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Making Sure They've Got the Touch

A two-day workshop provides pointers on education app development
By Siddhartha Mitter

On a wintry Saturday afternoon, Cameron Fadjo, a TC doctoral student in Cognitive Studies in Education, was teaching 19 TC students and staff members how to park a Ferrari. If they failed to steer it into the right spot, the car collided with a wall, and they lost points.

The Ferrari was virtual, of course—part of a two-day intensive workshop on how to write iPad and iPhone applications for education. Young children today are using these new touch-based tools from a very early age, but Fadjo, a former middle school teacher who spent two years at Apple before earning TC Master’s degrees in Instructional Media and Technology and in Educational Psychology, is part of a group of TC researchers who worries that the new technology isn’t being utilized to its maximum potential.

“When the tool gets into the classroom and it’s just meant to supplement a previous technology, that’s the concern,” Fadjo says.

The real promise of touch-based tools is the opportunity they create to enhance grounded embodied cognition—anchoring understanding of often abstract-seeming concepts in direct sensory experience. Studies by many researchers, including Fadjo and his advisor, John Black—TC’s Cleveland Dodge Professor of Technology and Education—have shown that grounded embodied cognitive experiences with technology dramatically improve learning and academic performance.

“The research on touch-based devices is as important as computer education literature was 20 years ago,” Fadjo says. “But unfortunately, there aren’t yet a lot of people doing work on cognition and gestural interfaces in education.”

Beyond covering the basics of how to program apps, Fadjo’s workshop—now in its second year—simply seeks to get participants thinking about the breadth of possibilities for using the new technology. At one point, Fadjo gave the group just 45 minutes to come up with app ideas to pitch to the class. An educational purpose was preferred, but not necessary.

Deborah Wraight, a TC Master’s student in Instructional Media and Technology, proposed an iPad-based classroom assessment tool that would be more convenient to use than traditional rubric charts and also allow teachers to gather more personalized information about students to more easily store and transfer that information.
Three employees from the TC Web office cooked up a plan for a handheld app that would give TC students access to everything from tuition billing data to campus events. Still other workshop participants suggested creating prep tools for the GRE exams.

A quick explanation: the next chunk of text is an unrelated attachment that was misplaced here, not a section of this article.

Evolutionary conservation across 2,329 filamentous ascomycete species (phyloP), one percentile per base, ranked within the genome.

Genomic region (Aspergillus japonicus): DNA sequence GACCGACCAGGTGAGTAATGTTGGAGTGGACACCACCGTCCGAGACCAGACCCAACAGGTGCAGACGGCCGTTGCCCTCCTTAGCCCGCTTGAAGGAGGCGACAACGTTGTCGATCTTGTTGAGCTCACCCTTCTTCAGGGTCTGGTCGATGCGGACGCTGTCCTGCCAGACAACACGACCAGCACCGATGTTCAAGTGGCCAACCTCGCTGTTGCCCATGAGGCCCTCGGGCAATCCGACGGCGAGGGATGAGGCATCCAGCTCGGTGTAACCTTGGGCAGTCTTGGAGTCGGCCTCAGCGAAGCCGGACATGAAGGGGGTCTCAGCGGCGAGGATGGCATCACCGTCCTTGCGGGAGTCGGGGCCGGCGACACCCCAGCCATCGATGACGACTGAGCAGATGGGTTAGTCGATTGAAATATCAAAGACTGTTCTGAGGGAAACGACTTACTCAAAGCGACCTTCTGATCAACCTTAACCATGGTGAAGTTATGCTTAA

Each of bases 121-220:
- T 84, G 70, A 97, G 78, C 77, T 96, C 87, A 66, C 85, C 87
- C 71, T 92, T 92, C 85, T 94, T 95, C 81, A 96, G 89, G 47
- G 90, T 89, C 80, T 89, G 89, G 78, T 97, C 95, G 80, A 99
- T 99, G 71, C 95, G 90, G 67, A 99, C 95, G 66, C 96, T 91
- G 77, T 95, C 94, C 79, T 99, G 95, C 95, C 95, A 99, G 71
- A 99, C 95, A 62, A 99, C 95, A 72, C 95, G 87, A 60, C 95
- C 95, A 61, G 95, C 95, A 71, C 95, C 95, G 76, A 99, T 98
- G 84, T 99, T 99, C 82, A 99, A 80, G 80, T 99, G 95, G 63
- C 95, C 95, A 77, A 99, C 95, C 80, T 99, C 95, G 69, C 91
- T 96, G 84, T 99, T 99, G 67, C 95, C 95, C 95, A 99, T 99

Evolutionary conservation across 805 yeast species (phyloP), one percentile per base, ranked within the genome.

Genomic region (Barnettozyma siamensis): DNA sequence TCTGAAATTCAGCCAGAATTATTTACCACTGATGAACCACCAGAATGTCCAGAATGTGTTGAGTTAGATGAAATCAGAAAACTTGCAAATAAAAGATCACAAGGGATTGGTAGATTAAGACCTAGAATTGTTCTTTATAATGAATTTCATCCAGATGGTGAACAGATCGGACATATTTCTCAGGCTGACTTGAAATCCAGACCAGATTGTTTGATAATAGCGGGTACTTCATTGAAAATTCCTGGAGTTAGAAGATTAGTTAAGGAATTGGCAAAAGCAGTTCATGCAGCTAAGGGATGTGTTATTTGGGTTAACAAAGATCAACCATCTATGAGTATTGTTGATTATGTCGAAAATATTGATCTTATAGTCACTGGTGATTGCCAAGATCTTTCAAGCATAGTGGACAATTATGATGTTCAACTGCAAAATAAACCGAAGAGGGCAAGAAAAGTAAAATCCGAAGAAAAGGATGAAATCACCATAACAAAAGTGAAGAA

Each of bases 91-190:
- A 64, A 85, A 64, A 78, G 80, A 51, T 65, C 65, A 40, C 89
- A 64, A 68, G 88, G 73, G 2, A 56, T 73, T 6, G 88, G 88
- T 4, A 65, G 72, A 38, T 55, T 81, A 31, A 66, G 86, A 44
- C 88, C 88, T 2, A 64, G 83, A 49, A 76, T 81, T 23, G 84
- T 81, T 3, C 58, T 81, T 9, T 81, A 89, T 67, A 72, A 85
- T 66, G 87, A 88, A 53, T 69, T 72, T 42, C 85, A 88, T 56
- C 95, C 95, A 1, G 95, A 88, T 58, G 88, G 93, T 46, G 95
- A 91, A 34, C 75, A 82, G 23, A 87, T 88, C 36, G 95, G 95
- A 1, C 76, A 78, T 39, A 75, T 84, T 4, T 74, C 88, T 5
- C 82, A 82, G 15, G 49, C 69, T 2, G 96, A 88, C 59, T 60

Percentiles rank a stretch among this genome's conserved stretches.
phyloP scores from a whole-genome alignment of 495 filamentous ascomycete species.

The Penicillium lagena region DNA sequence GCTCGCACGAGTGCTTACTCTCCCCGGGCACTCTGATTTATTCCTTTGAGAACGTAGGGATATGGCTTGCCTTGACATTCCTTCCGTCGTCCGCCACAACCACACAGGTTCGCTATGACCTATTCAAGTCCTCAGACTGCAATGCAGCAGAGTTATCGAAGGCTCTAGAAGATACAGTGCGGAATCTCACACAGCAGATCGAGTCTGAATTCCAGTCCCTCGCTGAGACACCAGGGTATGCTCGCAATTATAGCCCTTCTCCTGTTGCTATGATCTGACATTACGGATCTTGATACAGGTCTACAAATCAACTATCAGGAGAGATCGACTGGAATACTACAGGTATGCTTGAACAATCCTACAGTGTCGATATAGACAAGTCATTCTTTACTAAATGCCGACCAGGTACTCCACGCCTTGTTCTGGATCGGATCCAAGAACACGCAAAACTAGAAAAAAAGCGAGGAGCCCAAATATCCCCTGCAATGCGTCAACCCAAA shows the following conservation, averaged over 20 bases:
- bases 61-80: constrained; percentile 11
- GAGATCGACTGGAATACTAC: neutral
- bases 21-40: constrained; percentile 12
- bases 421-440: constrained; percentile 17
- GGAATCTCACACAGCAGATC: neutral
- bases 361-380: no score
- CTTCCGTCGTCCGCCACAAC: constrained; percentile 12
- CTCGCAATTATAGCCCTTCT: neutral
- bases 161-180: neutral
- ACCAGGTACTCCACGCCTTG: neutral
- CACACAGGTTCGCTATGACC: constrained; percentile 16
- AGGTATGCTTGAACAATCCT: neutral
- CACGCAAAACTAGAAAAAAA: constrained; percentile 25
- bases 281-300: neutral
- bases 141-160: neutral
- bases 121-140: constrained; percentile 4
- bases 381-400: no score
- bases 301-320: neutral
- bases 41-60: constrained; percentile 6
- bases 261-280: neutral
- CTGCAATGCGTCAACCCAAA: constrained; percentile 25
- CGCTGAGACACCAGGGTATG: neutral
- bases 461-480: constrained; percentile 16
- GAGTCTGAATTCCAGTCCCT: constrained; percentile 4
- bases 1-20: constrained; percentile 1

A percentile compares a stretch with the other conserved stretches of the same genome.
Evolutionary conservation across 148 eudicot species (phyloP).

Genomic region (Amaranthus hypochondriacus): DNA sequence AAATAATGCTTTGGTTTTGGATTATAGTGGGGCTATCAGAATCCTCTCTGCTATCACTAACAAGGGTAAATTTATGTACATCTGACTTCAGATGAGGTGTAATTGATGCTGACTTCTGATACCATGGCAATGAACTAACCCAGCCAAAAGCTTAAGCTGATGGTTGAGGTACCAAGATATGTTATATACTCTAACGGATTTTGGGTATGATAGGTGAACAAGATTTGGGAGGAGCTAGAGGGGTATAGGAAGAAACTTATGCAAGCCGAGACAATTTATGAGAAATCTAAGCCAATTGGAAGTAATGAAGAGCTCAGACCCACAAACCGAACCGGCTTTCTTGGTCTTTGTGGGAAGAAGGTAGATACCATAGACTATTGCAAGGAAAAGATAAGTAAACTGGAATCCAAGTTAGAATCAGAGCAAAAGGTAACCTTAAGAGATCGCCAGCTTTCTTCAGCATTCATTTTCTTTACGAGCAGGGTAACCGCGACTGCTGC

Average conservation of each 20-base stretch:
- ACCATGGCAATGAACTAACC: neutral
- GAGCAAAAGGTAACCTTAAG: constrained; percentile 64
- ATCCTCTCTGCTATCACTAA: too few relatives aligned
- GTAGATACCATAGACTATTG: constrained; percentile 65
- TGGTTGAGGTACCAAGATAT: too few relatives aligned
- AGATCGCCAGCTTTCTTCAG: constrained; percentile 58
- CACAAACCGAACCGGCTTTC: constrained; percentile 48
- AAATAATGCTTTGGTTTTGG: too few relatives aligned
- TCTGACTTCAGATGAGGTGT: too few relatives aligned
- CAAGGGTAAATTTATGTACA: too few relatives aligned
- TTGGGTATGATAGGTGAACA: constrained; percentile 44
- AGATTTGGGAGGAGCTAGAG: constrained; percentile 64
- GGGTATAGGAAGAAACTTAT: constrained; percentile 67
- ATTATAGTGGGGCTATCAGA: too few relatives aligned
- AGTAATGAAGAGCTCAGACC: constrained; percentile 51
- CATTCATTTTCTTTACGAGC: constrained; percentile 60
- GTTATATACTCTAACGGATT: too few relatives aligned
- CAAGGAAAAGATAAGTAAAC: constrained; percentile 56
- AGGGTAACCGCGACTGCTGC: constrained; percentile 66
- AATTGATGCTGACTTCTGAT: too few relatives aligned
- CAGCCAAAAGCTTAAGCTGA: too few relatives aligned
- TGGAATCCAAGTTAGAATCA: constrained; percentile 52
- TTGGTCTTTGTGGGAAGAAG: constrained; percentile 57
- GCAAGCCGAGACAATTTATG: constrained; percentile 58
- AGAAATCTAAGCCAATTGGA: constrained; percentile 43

The jump from brainstorming to making a “real” app can be rapid. Wraight said she intended to create her assessment tool as her master’s project, while Marquina Iliev-Piselli, a master’s degree student in Instructional Media and Technology, said that since taking Fadjo’s workshop last year, she had project-managed an app for Hollaback, a non-profit group that focuses on creating awareness of gender-based violence, that enables users to report and help crowd-source data on instances of street harassment.

Iliev-Piselli said she thought designing apps for education would be harder because the technology can be “such a quick fix. I play a game, I close it and it’s over. I’m not learning anything. As an educational device, it needs to be incorporated in a broader curriculum. You have to think about why you’re using this tool.”

To Fadjo, that comment was evidence that his listeners were thinking like marketers as well as educators—a critical requirement for bringing ideas to reality. “The market penetration for these devices is huge,” he said. “And the marketplace is open enough that entry is not prohibitive. It makes sense from the perspective of the TC student to be a part of this revolution in creating learning opportunities through touch-based mobile devices. These devices have the potential to be more than just fun and this workshop helps to guide students toward constructing this future.”

Published Tuesday, Mar. 29, 2011


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